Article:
formed Association of Chiefs of Police Sri Lanka (ACP) calls for
the early implementation of a UNDP anti-corruption action.
Former IGP Frank de Silva said that the recommendations should
be adopted in full as it would help the battle against waste,
corruption and irregularities.
We, The Association of Chiefs of Police - Sri Lanka – (ACP) are
moved by the UNDP Report on Corruption, serialized in The
Island newspaper from 4th January 2007, to offer our
comments. The ACP was formed later and thus had not the
opportunity to make comments direct to the UNDP Project Officer.
The general comments of the ACP are, briefly as follows:
The Report is commendable for its comprehensiveness
and its form as a Master Plan for National Action. The ACP
congratulates the Consultant and the UNDP for its initiative.
The Report offers a welcome change in seeing through
the crust of ‘establishmentarianism’ that has featured much of
the Commissions of Inquiry in this country since Independence.
The Report has the merit of an overview removed from particular
considerations and in cutting through the encrustation of the
problem from disparate perspectives.
The ACP notes the criticism generated with the release
of the Report and observes that there is yet much partisan view
that still seeks to prevail.
Comments on the particular aspects in the Report are
necessarily, initially, to set out the background, below,
following the same annotation.
4 And 19 (4). Punitive Action.
i. The identified need for effective link of Investigation,
Prosecution and Adjudication for punitive action is the very
seat of the problem in dealing with corruption, within the
present order of the instituted governmental machinery.
Corruption has to be dealt with by the criminal justice, system,
the only apparatus established for this purpose. The need is
then the effectiveness of this instituted process to deal with
corruption. Of the cases taken to courts only 25% result in a
conviction of the accused. 75% of the cases end with no
satisfactory result. That is one measure of the problem. This
low percentage of convictions is the rate for other general
crimes as well. There too the link in the enforcement chain is
weak. There are many reasons for this. A review of a few cases
may have revealed the weak points in the chain. The Report does
not indicate that such exercise was undertaken, or that there
was any evidence to urge this. That is however a larger problem
which has to be addressed separately, though it has much
relevance to this problem of effective action against
corruption. It is plain that instituted action is ineffective
and the result barely punitive.
ii. Effective punitive action is not something unknown. That
has been continuously voiced. But their statement, oft repeated,
sounds trite as it is expressed. "Fear to commit crime is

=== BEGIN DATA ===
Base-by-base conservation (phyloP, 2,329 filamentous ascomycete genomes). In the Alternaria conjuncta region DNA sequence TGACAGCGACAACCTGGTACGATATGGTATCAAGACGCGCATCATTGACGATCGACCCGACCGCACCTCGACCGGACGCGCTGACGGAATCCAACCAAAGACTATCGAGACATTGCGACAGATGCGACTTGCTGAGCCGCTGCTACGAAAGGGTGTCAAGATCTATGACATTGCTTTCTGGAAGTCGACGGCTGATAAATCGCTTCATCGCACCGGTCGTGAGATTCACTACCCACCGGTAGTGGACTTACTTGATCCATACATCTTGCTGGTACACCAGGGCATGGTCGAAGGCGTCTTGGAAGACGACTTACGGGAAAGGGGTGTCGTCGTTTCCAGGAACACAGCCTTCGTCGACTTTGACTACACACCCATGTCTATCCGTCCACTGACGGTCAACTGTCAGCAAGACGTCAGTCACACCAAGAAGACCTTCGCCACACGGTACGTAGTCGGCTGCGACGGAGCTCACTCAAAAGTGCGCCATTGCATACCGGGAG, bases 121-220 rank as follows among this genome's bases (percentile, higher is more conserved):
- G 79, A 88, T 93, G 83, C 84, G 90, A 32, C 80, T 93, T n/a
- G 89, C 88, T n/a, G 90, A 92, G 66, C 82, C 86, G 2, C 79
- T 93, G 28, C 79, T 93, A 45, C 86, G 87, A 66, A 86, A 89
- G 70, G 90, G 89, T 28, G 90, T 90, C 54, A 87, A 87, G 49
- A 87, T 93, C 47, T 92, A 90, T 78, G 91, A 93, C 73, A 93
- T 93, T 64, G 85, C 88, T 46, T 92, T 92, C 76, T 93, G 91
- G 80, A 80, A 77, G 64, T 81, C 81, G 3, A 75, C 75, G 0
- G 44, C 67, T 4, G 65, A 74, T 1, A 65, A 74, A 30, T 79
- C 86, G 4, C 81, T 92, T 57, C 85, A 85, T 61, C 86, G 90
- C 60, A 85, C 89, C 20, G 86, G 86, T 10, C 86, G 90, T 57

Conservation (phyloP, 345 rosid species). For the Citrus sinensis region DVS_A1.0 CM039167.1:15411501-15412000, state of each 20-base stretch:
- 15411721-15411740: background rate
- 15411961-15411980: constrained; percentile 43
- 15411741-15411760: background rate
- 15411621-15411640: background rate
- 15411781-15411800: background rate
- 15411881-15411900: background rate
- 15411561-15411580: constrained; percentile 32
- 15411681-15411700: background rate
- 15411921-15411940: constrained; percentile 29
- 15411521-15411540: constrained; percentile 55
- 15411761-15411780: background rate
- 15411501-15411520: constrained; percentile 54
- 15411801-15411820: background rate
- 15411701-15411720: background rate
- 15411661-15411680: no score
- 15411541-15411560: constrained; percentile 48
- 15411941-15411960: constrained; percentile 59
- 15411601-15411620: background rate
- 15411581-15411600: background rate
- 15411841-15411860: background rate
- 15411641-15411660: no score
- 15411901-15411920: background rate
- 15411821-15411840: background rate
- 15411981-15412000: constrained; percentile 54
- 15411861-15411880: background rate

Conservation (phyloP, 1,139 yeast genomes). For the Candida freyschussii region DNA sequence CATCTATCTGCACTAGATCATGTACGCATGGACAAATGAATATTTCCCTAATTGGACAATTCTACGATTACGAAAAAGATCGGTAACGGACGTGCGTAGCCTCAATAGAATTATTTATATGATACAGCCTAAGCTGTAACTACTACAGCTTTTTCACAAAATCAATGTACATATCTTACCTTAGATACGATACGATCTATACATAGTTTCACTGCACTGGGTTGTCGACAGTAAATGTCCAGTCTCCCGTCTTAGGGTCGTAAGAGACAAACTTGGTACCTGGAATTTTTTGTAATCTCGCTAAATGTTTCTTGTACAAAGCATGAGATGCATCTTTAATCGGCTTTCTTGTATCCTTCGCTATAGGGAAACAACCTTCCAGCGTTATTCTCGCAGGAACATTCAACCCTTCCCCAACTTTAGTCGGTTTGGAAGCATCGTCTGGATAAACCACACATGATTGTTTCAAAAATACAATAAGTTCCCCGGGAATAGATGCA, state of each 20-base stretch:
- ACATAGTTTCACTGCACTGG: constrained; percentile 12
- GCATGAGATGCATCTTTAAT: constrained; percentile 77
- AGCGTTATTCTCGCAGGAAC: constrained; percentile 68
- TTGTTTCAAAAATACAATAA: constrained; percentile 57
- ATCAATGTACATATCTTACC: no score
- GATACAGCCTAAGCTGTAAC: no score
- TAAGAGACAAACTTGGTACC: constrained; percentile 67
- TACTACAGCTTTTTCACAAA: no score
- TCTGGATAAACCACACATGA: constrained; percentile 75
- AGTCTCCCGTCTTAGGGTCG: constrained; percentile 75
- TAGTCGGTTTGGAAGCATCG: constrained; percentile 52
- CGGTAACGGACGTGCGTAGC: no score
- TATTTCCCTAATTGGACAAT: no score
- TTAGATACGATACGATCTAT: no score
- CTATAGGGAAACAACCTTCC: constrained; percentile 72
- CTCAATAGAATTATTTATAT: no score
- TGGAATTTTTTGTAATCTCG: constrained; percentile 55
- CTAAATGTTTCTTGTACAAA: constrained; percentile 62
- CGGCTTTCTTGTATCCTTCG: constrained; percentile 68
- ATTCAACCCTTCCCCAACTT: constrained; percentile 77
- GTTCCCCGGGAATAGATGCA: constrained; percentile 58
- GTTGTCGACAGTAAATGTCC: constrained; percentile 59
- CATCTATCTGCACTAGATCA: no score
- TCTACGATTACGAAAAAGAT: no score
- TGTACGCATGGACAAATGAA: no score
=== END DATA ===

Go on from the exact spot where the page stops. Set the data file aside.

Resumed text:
accomplished primarily through effective investigation and
prosecution", says Transparency International (TI), and are the
means to constitute deterrent punitive action. It is a matter of
note that ‘effective adjudication is avoided, perhaps
judiciously, in the statement of TI. That has relevance to
consideration of the required effective linkage recognized in
the Report, even symptomatic of the problem of the lack of the
identified linkage, as that expression might imply. For
deterrence then, action by the criminal justice system to deal
with corruption is, in quantitative terms, nearly negligible. In
qualitative terms, the action of the instituted system is even
less effective. In question therefore is not only the link in
the chain but the integrity of the system itself, the link just
incidental. The criminal justice system and the criminal law, as
applied, is nevertheless the main plank of anti-corruption
strategy. If this system is thus afflicted in its effectiveness,
then the main thrust of anti-corruption action is blunted. State
action against corruption is then anything but punitive.
iii. The suggestion in the Report to consider other
administrative action as supplementary to judicial adjudication
is a welcome proposal. Partially, though. Supplementary should
not be confused with other sanctions, in the alternative or in
parallel. If the punitive thrust from judicial adjudication is
vitiated, supplementary administrative action flowing from
adjudication will not yield much better. The recommendation for
administrative sanctions by themselves has the merit of
providing other planks for action and at the same time reduce
the monopoly of judicial action in dealing with corruption.
Multi- pronged punitive action, thus projected, would then
secure for the National effort a broader thrust of strategy.
10 (d) Independence within rules of Accountability.
It is nearly the whole truth that independent organizations
in this country have not discharged their obligations and
responsibilities commensurate with the independence vested in
them for that purpose. Oversight and accountability over these
independent bodies is, given at present, the inevitable
11 (d). Experience and Training.
i. Experience and training are loudly touted in explanation